Tuesday, September 18, 2007

Interred With Their Bones

This is a Mother Talk book review.

Interred With Their Bones, by Jennifer Lee Carrell, is a roller coaster of a book, weaving the mystery of the whereabouts of one of Shakespeare's lost plays with the mystery of the actual identity of Shakespeare himself.

I love books like this. Big, fat, entertaining books that assume you know a bit about the subject at hand. Books that take you on a rollicking ride while never pandering or talking down to you. Books that have you on the edge of your seat, eager to find out What Happens Next. Best of all, they're based on actual facts and real history. These books are fun, especially when you stop and think about history. People get intimidated - "Oh, I could never get my head around historical fiction." Codswallop. Of course you can - all history is is gossip, gussied up and given the patina of age.

On to the plot:

Kate, a stage director at the New Globe theatre in London, is drawn into this mystery by her former mentor, Rosalind Howard. Roz gives her a gift and begs Kate to follow it where it leads. When the Globe is burned and Roz is killed - in a way that mimics the death of Hamlet's father - Kate sets out to discover the secrets behind Roz's gift: A Victorian mourning brooch featuring flowers that that are associated with Ophelia.

Kate is accompanied on her hunt by two people; Sir Henry and Ben Pearl, Roz's nephew. The plot twists and turns as the group is chased across Europe and America in search of the answers to these great literary mysteries. People double- and triple-cross each other, and as each Shakespeare-inspired murder mounts up, the tension ratchets up another notch. The ending is one, huge, breathless chase that had me turning pages at a furious rate, anxious to find the answers.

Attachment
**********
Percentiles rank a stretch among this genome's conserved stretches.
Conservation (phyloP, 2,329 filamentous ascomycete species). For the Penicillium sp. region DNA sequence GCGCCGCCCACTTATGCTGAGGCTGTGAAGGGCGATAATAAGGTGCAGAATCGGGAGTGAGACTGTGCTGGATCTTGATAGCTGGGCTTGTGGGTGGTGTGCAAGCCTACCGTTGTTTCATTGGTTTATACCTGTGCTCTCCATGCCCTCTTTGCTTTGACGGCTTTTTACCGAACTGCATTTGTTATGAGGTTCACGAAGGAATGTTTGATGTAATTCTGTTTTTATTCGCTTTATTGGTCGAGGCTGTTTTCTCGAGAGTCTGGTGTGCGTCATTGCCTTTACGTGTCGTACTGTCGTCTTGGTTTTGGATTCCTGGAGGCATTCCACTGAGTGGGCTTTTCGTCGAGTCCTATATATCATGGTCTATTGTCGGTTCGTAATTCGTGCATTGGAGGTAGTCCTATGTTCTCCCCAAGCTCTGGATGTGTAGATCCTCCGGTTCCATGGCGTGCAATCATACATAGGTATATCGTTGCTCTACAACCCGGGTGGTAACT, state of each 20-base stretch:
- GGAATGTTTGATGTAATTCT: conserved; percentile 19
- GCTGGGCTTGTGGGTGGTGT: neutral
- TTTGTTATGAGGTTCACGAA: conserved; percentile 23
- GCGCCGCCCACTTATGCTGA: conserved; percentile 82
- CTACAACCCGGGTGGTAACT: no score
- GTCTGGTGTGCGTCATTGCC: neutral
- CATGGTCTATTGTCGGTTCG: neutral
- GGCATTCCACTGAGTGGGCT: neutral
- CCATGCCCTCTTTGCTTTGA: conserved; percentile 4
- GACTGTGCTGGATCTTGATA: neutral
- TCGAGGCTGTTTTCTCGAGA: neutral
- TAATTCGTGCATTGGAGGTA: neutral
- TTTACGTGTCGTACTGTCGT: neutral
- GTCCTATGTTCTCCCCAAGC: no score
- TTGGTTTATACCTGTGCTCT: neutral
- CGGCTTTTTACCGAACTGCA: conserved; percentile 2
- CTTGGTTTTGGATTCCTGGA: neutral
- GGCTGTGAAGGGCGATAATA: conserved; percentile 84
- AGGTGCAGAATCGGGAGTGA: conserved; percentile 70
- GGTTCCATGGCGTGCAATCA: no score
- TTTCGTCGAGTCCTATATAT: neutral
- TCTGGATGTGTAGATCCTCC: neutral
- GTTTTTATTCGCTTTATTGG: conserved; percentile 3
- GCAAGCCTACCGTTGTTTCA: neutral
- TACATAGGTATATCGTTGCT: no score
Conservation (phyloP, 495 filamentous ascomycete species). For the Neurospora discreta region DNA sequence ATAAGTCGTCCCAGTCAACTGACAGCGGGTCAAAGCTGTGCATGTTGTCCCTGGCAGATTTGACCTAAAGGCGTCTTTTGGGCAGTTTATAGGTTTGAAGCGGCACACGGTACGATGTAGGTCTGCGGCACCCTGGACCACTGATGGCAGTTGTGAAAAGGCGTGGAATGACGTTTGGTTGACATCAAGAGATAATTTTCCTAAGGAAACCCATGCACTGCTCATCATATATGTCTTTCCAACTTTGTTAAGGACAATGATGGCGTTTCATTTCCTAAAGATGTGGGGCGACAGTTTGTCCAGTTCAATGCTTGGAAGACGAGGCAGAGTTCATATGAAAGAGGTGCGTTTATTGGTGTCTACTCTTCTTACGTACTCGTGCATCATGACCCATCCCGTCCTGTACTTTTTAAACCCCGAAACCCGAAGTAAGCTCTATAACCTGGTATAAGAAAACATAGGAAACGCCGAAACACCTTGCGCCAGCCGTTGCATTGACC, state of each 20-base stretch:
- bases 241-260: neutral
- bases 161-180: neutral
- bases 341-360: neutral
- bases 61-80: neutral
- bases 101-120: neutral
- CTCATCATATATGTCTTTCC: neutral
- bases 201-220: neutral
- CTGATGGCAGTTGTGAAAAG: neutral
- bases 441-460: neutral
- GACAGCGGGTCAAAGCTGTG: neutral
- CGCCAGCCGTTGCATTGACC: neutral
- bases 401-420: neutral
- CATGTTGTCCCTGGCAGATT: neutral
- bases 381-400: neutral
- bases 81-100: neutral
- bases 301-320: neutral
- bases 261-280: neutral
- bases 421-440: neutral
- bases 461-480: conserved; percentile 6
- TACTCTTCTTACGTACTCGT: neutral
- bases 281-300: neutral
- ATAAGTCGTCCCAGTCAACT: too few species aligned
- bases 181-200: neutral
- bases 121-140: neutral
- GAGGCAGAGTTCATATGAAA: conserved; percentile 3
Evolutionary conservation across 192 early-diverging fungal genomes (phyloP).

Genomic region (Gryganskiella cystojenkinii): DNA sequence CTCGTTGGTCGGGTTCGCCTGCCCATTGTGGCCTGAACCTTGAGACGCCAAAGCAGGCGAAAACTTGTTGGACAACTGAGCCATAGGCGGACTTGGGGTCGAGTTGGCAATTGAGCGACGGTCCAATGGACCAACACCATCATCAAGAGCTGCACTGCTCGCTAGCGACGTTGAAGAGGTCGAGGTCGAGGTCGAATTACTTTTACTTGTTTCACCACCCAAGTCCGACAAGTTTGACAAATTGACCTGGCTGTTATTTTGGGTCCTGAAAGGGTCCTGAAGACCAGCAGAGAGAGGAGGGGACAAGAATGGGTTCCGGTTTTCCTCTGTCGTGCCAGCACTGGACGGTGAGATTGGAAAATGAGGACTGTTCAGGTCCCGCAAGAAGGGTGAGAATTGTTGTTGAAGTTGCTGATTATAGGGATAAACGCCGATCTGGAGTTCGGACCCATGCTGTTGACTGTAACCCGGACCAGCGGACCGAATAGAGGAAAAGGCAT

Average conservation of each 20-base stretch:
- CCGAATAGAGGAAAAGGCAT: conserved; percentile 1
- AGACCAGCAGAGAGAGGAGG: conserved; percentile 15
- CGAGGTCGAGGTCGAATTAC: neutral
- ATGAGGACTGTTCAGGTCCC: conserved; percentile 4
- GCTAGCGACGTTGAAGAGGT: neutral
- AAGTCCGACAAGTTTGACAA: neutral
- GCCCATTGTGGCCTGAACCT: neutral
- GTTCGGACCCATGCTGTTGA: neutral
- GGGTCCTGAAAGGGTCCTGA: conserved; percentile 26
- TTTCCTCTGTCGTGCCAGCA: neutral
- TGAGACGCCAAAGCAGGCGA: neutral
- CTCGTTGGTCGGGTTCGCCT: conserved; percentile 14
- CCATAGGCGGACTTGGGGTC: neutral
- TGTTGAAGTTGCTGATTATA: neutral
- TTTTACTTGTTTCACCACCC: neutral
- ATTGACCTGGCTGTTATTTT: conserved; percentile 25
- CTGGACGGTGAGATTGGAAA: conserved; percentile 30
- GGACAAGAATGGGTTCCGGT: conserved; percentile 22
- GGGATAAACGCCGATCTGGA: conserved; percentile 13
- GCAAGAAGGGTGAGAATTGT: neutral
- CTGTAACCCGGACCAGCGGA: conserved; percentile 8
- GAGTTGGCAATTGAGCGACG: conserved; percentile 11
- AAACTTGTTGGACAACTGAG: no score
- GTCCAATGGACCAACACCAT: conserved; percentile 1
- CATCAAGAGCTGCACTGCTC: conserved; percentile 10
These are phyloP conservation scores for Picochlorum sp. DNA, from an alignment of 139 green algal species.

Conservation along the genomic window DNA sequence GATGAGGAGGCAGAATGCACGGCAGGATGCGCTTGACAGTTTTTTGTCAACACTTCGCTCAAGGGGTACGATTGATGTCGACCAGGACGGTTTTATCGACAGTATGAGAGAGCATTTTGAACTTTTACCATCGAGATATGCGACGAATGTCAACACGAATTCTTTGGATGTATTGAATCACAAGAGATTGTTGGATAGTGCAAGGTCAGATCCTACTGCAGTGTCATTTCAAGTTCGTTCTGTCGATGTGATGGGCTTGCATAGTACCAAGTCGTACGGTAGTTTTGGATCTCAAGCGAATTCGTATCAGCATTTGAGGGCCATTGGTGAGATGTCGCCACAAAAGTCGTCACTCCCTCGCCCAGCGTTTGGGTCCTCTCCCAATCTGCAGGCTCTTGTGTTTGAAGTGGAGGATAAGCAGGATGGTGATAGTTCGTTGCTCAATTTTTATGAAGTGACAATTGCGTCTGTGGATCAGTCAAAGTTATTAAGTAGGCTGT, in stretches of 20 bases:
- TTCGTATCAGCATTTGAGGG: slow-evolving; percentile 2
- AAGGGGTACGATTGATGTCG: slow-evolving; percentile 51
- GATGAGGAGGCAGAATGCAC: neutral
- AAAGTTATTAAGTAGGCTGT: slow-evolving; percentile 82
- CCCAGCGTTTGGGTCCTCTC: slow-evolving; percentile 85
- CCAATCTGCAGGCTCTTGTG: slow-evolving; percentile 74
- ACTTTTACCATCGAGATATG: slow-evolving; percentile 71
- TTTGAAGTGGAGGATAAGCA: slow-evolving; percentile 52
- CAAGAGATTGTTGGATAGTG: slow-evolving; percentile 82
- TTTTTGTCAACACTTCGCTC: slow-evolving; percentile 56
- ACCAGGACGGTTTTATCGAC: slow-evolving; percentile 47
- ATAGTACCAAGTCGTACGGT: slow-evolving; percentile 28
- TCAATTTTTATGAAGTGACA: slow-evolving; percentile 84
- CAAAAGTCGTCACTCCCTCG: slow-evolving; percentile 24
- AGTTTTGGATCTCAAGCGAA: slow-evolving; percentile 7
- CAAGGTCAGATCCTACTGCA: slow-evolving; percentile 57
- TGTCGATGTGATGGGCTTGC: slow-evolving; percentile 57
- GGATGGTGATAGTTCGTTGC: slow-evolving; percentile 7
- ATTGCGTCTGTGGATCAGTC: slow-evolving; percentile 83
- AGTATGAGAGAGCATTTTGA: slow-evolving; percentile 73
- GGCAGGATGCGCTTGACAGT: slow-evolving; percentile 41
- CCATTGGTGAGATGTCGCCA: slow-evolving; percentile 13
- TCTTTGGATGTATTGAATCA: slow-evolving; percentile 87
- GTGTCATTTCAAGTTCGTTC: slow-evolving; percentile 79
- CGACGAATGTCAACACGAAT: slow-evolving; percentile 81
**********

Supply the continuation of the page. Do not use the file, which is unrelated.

I thoroughly enjoyed this book. It was well-paced and had plenty of twists and turns (although I will admit to having my suspicions about one of the characters very early on). The author seems to not only know the plays of Shakespeare inside and out but also the history behind who he was and the ongoing debate over whether he even existed at all.

I'm not a Shakespearean expert, nor have I read that many of his plays, but I didn't find that to be a detriment. Instead, I found myself wanting to read his plays (I own them all - thank you, Grandma) and I'm very interested in learning more about Shakespeare's life. A book that can draw me in like that and pique my curiosity is all right with me. When there are so many dreckish mysteries out there (I'm looking at you, Mr. Patterson *ahem* ), something intellectual yet readable, challenging but intensely satisfying is a wonderful find. I'll definitely be recommending this one to my friends and family. I give it four out of five stars.

1 comment:

Marjorie said...

Alsa, poor Yorik! It seems I will be buying another book ... thanks for the recommendation!